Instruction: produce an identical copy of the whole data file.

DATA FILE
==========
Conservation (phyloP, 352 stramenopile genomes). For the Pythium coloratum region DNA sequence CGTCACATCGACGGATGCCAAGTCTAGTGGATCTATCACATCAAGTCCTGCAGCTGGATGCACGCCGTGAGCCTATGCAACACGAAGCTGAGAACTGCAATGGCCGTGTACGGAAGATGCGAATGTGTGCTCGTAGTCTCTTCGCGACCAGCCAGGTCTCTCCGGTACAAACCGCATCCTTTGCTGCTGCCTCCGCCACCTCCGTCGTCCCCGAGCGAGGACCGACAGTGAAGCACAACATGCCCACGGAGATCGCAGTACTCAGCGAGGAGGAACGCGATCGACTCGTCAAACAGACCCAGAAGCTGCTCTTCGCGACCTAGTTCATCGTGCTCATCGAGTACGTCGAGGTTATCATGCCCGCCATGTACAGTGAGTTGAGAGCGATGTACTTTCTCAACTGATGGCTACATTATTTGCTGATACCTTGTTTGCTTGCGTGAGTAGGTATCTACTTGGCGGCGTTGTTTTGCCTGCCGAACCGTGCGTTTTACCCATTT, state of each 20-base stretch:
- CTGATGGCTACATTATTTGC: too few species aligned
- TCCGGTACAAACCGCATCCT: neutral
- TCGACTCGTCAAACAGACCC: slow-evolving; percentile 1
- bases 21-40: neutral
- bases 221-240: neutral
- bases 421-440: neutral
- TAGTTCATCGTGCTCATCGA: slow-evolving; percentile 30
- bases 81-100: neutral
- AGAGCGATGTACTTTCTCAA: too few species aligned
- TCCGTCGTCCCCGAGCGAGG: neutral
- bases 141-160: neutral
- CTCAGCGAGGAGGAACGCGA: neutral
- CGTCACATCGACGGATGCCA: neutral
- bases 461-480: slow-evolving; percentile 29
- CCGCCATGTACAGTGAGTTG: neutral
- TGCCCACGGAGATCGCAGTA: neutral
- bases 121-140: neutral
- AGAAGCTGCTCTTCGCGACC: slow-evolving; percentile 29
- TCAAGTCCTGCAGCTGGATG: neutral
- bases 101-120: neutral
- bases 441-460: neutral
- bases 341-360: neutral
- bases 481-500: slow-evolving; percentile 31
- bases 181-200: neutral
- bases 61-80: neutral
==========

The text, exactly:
Conservation (phyloP, 352 stramenopile genomes). For the Pythium coloratum region DNA sequence CGTCACATCGACGGATGCCAAGTCTAGTGGATCTATCACATCAAGTCCTGCAGCTGGATGCACGCCGTGAGCCTATGCAACACGAAGCTGAGAACTGCAATGGCCGTGTACGGAAGATGCGAATGTGTGCTCGTAGTCTCTTCGCGACCAGCCAGGTCTCTCCGGTACAAACCGCATCCTTTGCTGCTGCCTCCGCCACCTCCGTCGTCCCCGAGCGAGGACCGACAGTGAAGCACAACATGCCCACGGAGATCGCAGTACTCAGCGAGGAGGAACGCGATCGACTCGTCAAACAGACCCAGAAGCTGCTCTTCGCGACCTAGTTCATCGTGCTCATCGAGTACGTCGAGGTTATCATGCCCGCCATGTACAGTGAGTTGAGAGCGATGTACTTTCTCAACTGATGGCTACATTATTTGCTGATACCTTGTTTGCTTGCGTGAGTAGGTATCTACTTGGCGGCGTTGTTTTGCCTGCCGAACCGTGCGTTTTACCCATTT, state of each 20-base stretch:
- CTGATGGCTACATTATTTGC: too few species aligned
- TCCGGTACAAACCGCATCCT: neutral
- TCGACTCGTCAAACAGACCC: slow-evolving; percentile 1
- bases 21-40: neutral
- bases 221-240: neutral
- bases 421-440: neutral
- TAGTTCATCGTGCTCATCGA: slow-evolving; percentile 30
- bases 81-100: neutral
- AGAGCGATGTACTTTCTCAA: too few species aligned
- TCCGTCGTCCCCGAGCGAGG: neutral
- bases 141-160: neutral
- CTCAGCGAGGAGGAACGCGA: neutral
- CGTCACATCGACGGATGCCA: neutral
- bases 461-480: slow-evolving; percentile 29
- CCGCCATGTACAGTGAGTTG: neutral
- TGCCCACGGAGATCGCAGTA: neutral
- bases 121-140: neutral
- AGAAGCTGCTCTTCGCGACC: slow-evolving; percentile 29
- TCAAGTCCTGCAGCTGGATG: neutral
- bases 101-120: neutral
- bases 441-460: neutral
- bases 341-360: neutral
- bases 481-500: slow-evolving; percentile 31
- bases 181-200: neutral
- bases 61-80: neutral